Did you catch our post on prepping for year-end? We know you are busy, so if you happened to miss it, No. 10 on the list was familiarizing yourself with the new tax law changes. Wondering where to even begin? Well, the research and development (R&D) tax credit is one you will not want to miss if you are a startup or a new growing business.
Previously, it was hard for startups to claim an R&D tax credit until they were seen as profitable by the IRS. Now, with the new payroll tax offset that was introduced along with the PATH Act in 2015, new and growing businesses have an opportunity to apply.
Is My Company Eligible?
Your company is eligible for the R&D tax credit payroll offset if it has:
- Gross receipts for five years or less (none preceding 2012);
- An average of $5 million in annual gross receipts or less within the last five years; and
- Qualifying research activities and expenses. From the IRS:
“Qualified research means research for which expenses may be treated as section 174 expenses. This research must be undertaken for discovering information that is technological in nature, and its application must be intended for use in developing a new or improved business component of the taxpayer. In addition, substantially all of the activities of the research must be elements of a process of experimentation relating to a new or improved function, performance, reliability, or quality.”
It is worth noting that IRS’ definition of research activities and expenses is broader than you might expect. Check with your tax accountant if you are unsure if you qualify.
When Can I Start to Apply?
The offset will be available for qualified expenses incurred in 2016. So, it is a good idea to start identifying eligible expenses if you have not already. The credit must be shown on your 2016 federal income tax return and the portion of the R&D credit that will offset payroll taxes will need to be identified when that return is filed in 2017. You will have the opportunity to claim payroll taxes up to $250,000 a year for five years beginning the quarter after the credit is claimed on the federal return. In other words, following the 2016 return, the earliest payroll offset would be in July 2017.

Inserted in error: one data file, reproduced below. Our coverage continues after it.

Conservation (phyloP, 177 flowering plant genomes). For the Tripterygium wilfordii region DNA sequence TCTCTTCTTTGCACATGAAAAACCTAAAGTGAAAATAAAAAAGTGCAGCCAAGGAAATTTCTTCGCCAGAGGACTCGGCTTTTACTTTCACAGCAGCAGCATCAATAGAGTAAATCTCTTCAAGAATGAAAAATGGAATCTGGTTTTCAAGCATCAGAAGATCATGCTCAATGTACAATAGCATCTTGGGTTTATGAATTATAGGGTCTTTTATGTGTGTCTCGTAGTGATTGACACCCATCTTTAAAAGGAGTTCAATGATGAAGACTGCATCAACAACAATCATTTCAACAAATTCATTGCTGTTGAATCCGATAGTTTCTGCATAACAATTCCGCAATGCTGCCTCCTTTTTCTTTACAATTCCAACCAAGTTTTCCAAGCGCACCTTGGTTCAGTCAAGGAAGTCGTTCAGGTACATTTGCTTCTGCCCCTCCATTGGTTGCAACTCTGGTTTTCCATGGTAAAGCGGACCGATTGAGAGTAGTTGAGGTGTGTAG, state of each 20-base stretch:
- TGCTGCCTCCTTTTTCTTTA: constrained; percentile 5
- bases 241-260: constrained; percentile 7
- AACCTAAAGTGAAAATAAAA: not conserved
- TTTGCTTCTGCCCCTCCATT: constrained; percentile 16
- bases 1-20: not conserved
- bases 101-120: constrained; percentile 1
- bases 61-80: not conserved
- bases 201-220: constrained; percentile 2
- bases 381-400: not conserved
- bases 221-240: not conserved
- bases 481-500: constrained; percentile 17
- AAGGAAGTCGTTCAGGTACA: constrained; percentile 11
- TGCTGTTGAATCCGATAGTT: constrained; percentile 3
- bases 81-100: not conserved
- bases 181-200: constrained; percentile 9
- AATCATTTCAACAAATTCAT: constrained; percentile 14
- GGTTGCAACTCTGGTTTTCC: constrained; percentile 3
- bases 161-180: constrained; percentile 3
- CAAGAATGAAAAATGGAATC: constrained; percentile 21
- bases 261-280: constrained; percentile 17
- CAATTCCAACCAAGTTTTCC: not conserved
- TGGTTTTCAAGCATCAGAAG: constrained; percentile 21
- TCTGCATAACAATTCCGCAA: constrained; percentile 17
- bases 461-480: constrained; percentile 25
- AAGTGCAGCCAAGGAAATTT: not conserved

The Payroll Offset
Your company is required to pay Social Security Tax of 6.2% on each employee’s salary. The credit can be applied to offset those taxes up to $250,000 a year for five years, and that is for all your employees’ wages, not strictly R&D wages. It can be claimed on a quarterly basis up to $250,000 per year and you can roll forward the remaining credit to the next quarter.
- Form 6765 (Credit for Increasing Research Activities);
- Form 8974 (Qualified Small Business Payroll Tax Credit for Increasing Research Activities). This form will be introduced in 2017; and
- Form 941 (Employer’s Quarterly Federal Tax Return).
Here is an example of what the R&D tax credit might look like to help your mind grasp all this tax talk:
- You have 20 employees earning $60,000 for a total annual payroll of $1,200,000.
- The annual Social Security Tax of 6.2% on that total payroll would be $74,400.
- The quarterly amount of tax you would owe and could claim on Form 941 would then be $18,600 ($74,400/4 = $18,600).
- Your quarterly Social Security Tax paid = Zero!! Cue celebratory high-fives now!
- Good to note: Because you haven’t claimed the maximum credit (which can be up to $250,000), you can claim a credit in future quarters.
There you have it, yet another way to see some awesome tax savings. All is not lost for new, growing companies and small businesses looking to save a buck going into another year of growth in 2017!